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Thursday, 27 September 2012

Tio Pepe Fino‏ - Date-Stamped

One of the "wine facts" about fino sherry - the palest and freshest of all the styles - is that it is best drunk soon after bottling and immediately after opening.

Fino sherry is aged - often for several years - in soleras under flor (a naturally occurring yeast) that keeps out air and, feeding off the glycerol in the wine, imparts a distinctive pungent, yeasty tang to the wine which gives a crisp sharpness and makes it a perfect aperitif.

Refreshing, precise and elegant, rather than easy-drinking, fino is not, to me, a quaffing wine. Rather, it makes most sense under a hot, Andalusian sun, or failing that, with a simple plate of hard cheeses, cured meats and bread with olive oil on a hot day.

I was recently sent a bottle of Tio Pepe Fino by producers Gonzalez Byass to show off their newly-introduced date-stamp process.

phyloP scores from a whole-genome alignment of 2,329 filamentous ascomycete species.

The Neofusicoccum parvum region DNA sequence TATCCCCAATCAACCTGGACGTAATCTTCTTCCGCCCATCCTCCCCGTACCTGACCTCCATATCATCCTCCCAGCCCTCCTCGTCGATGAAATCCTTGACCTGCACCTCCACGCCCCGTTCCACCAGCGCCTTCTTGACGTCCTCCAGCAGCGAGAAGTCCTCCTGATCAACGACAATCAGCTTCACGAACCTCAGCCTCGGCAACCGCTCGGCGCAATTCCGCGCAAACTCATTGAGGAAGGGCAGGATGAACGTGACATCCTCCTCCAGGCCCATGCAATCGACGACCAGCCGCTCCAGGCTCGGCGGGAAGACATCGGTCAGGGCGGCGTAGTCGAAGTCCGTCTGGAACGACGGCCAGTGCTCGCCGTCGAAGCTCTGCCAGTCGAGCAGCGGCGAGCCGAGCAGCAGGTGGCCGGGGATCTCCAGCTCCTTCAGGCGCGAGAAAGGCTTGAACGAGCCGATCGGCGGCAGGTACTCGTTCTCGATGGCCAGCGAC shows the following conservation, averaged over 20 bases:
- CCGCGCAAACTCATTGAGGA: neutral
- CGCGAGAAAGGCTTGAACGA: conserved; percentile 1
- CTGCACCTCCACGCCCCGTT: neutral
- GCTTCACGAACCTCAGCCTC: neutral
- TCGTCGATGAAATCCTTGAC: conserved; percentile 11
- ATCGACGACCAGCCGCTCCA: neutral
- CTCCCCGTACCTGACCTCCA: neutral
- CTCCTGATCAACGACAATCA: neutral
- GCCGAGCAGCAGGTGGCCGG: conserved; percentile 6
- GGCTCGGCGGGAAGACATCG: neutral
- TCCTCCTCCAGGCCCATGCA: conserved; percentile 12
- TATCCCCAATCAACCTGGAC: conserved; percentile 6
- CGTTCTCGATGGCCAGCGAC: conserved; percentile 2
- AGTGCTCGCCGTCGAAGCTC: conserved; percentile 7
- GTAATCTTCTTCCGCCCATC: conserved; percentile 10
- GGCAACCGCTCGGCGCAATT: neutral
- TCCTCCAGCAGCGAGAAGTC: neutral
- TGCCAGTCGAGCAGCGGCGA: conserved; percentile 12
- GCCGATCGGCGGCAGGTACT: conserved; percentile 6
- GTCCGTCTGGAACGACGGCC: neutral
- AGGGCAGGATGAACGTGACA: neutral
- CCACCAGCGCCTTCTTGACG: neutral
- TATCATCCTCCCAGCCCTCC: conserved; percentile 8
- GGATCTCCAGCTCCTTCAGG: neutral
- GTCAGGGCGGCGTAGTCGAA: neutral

From now, all bottles will carry a date stamp that allows you to establish how fresh your bottle of fino is - mine was just a few weeks old and tasted like ... well, exactly like a fino should.

Of course, a good merchant should rotate his stock properly and ensure that all the wines are in top drinking condition or else marked-down as bin ends needing immediate consumption. However, in the real world, a date-stamp allows consumers to check the age of a fino and, if it is more than say 9-12 months, look for somewhere else to buy it.

Widely available for around £10; provided for review.


Tio Pepe - twitter, website (UK)
Gonzalez Byass - http://www.gonzalezbyass.com/

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